Fit Enough to Fight Alzheimer’s
Santa Barbara Woman Aims to Help Improve Mind, Body, and Life
Sunday, September 7, 2008
When Mary Daley and her husband of 52 years, Brad, discovered that he had been diagnosed with Alzheimer’s, Mary immediately launched herself into a thorough research of the disease. “More and more I discovered articles that said exercise would slow down the progress of the disease,” said Mary, explaining how she got the idea of teaming up with her daughter Lynn, a Santa Barbara area physical trainer, to make an exercise video targeted to Alzheimer’s patients and their caregivers. The YourXercise video was born.
According to Dr. Frank Longo, professor of neurology at Stanford University School of Medicine, exercise and a healthy diet used as a preventative measure earlier in life can cut the risk of Alzheimer’s almost in half. Not surprisingly, many of the risk factors for Alzheimer’s -diabetes, obesity, and hypertension, for example - are also cleared up by these healthy living habits. For patients who have already developed early stages of the disease, exercise may be less effective, but it does get more blood flow to the brain and stimulates the growth of a protein called BDNF (brain-derived neurotrophic factor), which prevents neuron degeneration.
The YourXercise video features a set of exercises tailored to patients who, natural to the progress of Alzheimer’s, have lost balance, coordination, or motor skills. The whole routine is done seated in a chair and is reasonable yet effective for anyone, according to Lynn. “There couldn’t be any equipment,” she explained, pointing out the dangers of items as basic as elastic bands used for strength training that might snap and injure a patient.
In addition to safety precautions, Lynn also thought out the exercises in terms of brain stimulation, which plays a significant role in fighting the symptoms of Alzheimer’s. She substituted alternating motions for mirrored ones to stimulate both sides of the brain, while also involving all parts of the body for a similar effect. She hopes that through the video, “The viewer would be getting to know his or her own body” and creating an awareness of how far to push himself or herself. “Perfect form and a sincere effort get results,” is Lynn’s personal philosophy of exercise, and she explains that by focusing, people can “push the envelope, not rip the sucker open.”
Apart from the physical benefits of the exercises, the video creates a way for caretaker and patient to connect. Mary explained using the video with her husband as “a wonderful way for us to communicate” at a time when she “was losing contact with him.” Lynn also explained that by putting both caretaker and patient on the same level as viewers with her television self as a third party, the two can share an experience and benefit from a break from the usual caregiver and receiver relationship.
Finally, Lynn focused on putting something she learned from her personal experience with a father who had Alzheimer’s in the video. “I saw my father the whole time as my father,” explained Lynn. “As the Alzheimer’s progressed, his brain was shutting down, but he wasn’t.” Keeping this in mind, Lynn tried to make sure that she was treating a viewer with as much respect as possible, despite any changes she would need to make in terms of speaking slower and more clearly so she could be easily understood by patients. “I would want to be treated with the same dignity,” she said, imagining what it might be like to have Alzheimer’s.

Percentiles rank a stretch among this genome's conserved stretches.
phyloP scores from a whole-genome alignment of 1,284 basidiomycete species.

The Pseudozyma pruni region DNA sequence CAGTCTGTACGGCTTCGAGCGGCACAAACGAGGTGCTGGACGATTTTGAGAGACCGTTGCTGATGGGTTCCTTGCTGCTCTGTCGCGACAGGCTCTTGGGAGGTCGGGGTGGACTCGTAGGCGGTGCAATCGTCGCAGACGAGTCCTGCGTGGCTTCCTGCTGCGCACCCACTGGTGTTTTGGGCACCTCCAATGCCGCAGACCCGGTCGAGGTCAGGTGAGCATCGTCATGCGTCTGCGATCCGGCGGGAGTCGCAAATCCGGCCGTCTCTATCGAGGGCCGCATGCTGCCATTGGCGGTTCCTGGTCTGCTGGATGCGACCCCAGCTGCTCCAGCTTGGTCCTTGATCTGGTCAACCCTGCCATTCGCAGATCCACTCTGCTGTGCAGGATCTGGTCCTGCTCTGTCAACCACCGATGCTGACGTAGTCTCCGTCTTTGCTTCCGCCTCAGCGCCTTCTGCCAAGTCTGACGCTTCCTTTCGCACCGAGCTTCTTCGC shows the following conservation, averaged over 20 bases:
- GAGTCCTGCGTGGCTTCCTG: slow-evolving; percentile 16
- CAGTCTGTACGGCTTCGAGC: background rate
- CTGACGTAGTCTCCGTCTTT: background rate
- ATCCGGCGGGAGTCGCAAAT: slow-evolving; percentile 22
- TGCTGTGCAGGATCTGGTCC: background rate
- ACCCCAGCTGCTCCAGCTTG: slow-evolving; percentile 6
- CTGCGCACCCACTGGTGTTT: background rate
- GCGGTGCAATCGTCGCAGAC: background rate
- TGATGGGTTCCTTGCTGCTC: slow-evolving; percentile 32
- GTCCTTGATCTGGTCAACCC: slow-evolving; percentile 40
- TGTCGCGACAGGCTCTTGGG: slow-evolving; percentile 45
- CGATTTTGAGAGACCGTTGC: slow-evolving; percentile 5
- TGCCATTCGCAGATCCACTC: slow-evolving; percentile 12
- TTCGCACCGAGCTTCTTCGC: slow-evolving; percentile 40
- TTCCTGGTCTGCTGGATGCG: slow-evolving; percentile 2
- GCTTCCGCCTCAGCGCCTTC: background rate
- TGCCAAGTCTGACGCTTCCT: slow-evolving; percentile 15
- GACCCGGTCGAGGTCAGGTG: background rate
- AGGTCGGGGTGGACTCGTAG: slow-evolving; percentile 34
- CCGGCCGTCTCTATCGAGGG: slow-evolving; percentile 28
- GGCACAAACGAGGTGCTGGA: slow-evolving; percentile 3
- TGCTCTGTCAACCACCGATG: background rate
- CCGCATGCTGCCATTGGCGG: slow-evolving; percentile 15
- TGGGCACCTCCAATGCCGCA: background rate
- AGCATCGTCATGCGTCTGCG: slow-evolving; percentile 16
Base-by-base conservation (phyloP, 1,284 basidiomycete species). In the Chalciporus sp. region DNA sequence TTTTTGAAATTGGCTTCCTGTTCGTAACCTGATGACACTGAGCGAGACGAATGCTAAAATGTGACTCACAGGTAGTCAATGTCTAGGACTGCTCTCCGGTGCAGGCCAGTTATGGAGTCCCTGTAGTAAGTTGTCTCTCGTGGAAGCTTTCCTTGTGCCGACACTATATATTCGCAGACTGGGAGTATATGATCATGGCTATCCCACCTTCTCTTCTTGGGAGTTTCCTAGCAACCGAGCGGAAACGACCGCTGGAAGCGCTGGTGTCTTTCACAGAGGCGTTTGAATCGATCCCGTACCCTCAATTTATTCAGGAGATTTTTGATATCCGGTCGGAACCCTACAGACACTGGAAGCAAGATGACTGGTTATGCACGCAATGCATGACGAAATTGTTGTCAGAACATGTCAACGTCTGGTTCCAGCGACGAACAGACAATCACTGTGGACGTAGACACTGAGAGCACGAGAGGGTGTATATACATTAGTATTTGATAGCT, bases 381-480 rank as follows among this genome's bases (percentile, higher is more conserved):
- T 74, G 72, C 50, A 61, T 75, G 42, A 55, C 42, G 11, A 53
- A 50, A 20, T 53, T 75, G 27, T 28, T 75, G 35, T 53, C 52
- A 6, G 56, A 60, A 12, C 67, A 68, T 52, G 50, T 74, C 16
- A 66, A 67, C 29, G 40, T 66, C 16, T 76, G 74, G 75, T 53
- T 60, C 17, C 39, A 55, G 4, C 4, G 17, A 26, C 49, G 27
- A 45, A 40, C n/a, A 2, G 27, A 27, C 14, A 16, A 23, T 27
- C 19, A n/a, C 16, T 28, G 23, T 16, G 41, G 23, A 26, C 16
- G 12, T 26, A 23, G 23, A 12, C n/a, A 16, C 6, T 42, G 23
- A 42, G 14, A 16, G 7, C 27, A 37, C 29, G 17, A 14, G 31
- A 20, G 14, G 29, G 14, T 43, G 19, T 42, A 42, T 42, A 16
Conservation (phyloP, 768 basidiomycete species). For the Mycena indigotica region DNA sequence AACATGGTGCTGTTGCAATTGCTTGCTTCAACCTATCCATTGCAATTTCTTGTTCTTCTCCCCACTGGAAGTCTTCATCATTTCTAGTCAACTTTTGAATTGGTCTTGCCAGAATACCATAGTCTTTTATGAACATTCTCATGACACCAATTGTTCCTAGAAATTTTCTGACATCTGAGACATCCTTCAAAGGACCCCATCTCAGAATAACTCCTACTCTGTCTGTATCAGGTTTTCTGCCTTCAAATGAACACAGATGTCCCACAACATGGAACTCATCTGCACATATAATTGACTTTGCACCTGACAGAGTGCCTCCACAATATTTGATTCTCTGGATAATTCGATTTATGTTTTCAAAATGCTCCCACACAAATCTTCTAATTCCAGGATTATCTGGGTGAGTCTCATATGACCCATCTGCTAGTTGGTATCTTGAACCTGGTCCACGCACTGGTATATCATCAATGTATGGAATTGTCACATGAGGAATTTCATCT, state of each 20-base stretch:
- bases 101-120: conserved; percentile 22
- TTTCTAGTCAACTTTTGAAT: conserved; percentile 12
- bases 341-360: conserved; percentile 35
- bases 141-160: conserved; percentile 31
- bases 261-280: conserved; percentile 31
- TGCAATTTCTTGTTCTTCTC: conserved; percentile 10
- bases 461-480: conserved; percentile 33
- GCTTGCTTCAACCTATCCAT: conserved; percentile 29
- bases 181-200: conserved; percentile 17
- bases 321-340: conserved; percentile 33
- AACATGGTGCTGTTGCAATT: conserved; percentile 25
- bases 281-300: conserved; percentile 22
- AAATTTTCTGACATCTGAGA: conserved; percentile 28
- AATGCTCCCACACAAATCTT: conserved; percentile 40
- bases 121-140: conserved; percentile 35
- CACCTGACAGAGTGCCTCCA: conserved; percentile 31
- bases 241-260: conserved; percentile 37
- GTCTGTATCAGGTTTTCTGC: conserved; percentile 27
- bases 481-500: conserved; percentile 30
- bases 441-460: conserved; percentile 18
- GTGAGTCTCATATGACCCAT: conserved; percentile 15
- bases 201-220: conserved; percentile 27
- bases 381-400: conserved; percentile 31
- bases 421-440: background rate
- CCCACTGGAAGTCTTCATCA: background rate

Currently, there are five million Americans who have Alzheimer’s and the number is projected to increase to 20 million by 2050. While some of the factors contributing to these numbers are pure demographic, such as longer lifespans, Longo emphasized that many people are not living very healthily and therefore are at risk for the disease. A healthy diet and exercise are easy preventative behaviors that decrease the risk for many health concerns, but many people don’t adhere to them. Not exercising is a “slow form of suicide” according to Longo, explaining how the human body is not naturally meant to be in a sedentary state all the time.
In addition to physical activity, the neurologist also recommends cognitive activity that can range from doing crossword puzzles to volunteering to learning to play a musical instrument. Like muscles, “The brain is use it or lose it,” said Longo, who promotes doing a variety of both physical and cognitive activities to combat Alzheimer’s as well as to have a healthier lifestyle. In general, prospects are looking good for Alzheimer’s patients, with research showing positive effects of simple behaviors like exercise and healthy eating, as well as some 30 treatments currently being tested that are geared to attack the underlying causes of the disease.
In Mary and Brad Daley’s case, by the time the YourXercise had been created, it was a little too late for the physical activity to have any significant impact on Brad’s health, but it gave the two something to do together when the Alzheimer’s was becoming more and more of a barrier between them. “For that, I was grateful,” said Mary, who hopes that the word will get out about YourXercise so others can benefit from what it has to offer.
YourXercise can be ordered by visiting yourxercise.com or by calling 1 (877) 431-7975.